This article is part of the The Reificant series.
Whirling, I see the folds of mountains and streams, white sands and table land untouched by settlements. Trackless desert and cloudless skies only occasionally spotted with the dark shape of flying creatures, far too small to be relatives of those that attacked the Mummon.
There are no other groups of these bipeds in sight. Only here, through a narrow crevasse, in the shadow of the overhanging rock, have these creatures built any civilization. Their isolation gives me hope. Perhaps the water's hold is not absolute upon this place. I circle back and buzz down into their canyon. The largest of their kind appear along the precipices, brandishing their spears, running alongside me as I slow and descend onto the rock.
"Ho Acha!" shouts the biped nearest me as I touch down. He flashes white teeth and the red of his tongue.
"Ho Acha!" I reply, mimicking his tone. He closes his mouth. Recalling my unexpected rebuke by the Mummon, I do not repeat this phrase again. I fold my wings upon my back and wait for the bipeds to surround me once more.
I hope the elder will pour out his stones again and attempt communication. Instead, he stands by and watches others bring forward a cloth heaped with something. I detect the savory aroma of cooked flesh, succulent, browned meat. Do they offer one of their own to me in sacrifice?
Unlikely. There are small animals running among them, barking at me. The pelts they wear suggest the presence of still more beasts. The bipeds, murmuring to one another, fall silent as the offering is place before me. Not just cooked flesh, but also a mash of grains and vegetables. A large clay pan of water. They fall silent once more, watching me expectantly.
I spear the steaming carcass with a claw. Their awestruck gasps are endearing to me. I must terrify them to some degree. I doubt they could stop me if I wished to slaughter them all and yet, their curiosity and confidence are such that they do not see reason to hide from me. I lift the dripping meat to my palpi and feed upon it, turning the carcass and separating the bones within. I had not considered the depths of my hunger. In moments I have stripped the carcass to a few tendons and a spinal column.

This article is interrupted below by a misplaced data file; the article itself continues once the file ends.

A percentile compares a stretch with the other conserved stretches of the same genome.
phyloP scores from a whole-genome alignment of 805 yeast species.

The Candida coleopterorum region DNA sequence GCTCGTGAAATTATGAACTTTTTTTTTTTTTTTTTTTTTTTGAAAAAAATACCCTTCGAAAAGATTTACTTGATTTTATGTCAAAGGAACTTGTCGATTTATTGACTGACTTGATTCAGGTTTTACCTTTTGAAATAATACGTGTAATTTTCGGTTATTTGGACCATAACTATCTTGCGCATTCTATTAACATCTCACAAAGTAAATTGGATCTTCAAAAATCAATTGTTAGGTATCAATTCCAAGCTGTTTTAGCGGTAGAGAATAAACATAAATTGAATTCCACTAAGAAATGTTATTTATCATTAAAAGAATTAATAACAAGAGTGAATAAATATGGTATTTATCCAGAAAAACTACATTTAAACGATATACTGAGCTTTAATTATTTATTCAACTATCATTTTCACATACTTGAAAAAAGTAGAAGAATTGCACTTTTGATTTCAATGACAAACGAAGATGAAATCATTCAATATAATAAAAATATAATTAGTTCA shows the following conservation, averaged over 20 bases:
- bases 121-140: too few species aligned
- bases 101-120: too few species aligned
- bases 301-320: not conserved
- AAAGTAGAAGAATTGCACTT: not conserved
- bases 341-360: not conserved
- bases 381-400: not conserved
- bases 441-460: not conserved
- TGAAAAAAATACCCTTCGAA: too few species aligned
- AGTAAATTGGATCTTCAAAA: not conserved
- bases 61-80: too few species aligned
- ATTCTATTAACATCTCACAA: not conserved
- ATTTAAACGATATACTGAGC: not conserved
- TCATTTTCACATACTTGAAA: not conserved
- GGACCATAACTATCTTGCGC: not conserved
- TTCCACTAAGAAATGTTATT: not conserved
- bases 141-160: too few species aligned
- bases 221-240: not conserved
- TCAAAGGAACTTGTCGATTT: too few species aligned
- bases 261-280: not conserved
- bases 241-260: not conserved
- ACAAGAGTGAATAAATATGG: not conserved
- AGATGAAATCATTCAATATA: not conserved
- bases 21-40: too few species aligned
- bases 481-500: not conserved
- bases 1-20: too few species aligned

I drop these with a clatter upon the stone and in a few more moments I have devoured all they have laid before me. At last, I lift the clay to my face and drain the water. It tastes heavily of minerals, but does not bear the taint of the water that has brought me to this place.
There is no hesitation to learn and communicate with me. Before the light of day has fled I have learned a dozen words of their vocabulary. As darkness comes they create a fire from pieces of fragrant wood and I sit upon my belly and listen to their voices. They raise them in a peculiar way, in unison, the sounds rising and falling. By the firelight I am nearly hypnotized by the sound and the soft detail of their faces.
I sleep among them, on the stones, awakening to find a new offering of food laid out before me.
These bipeds are called men. They are male and female, equals like the Mummon, but with deference to age and wisdom. They are peaceful but have not always been so. They tell me there are others of their kind far away, beyond the sands and in different places.
I take wing in daylight but I discover no trace of these other people. I do discover an animal in the mountains during my exploration. Seeking to repay the generosity of the men, I swoop down and seize this animal. It is long and covered with hair, its body muscular and powerful. I snap its neck quickly. It dangles limp from my killing claws. When I return to the village with this creature I am met by the men. They seem impressed with the animal I have brought them.
"Cougar," says the elder. I repeat the word. I soon learn that this animal is the most dangerous predator of their environment. They do not hunt it out of both fear and respect. The elder calls me "Brave" but decides this description is inadequate.
"Winged Brave," he says, daring to touch my wings with his hand.
I am lured into a sense of community with these mammals. They teach me the words and syntax of their language, I teach them pieces of mine. I help them hunt, spying animals on the table land and reporting its location back to them.
"Winged Brave," their juveniles - children - call to me as I return from the hunt. "What have you brought us?"
And I have brought them something. I return with unusual stones or strange birds I have caught in the air. They repay me with more words and, eventually, with stories of the great beasts that have created this place and their people. Their stories are incredible, but I have seen strange enough things to believe them.
We might find we have more in common than we think if we just stop fighting long enough to combine our bodies into a singular organism.
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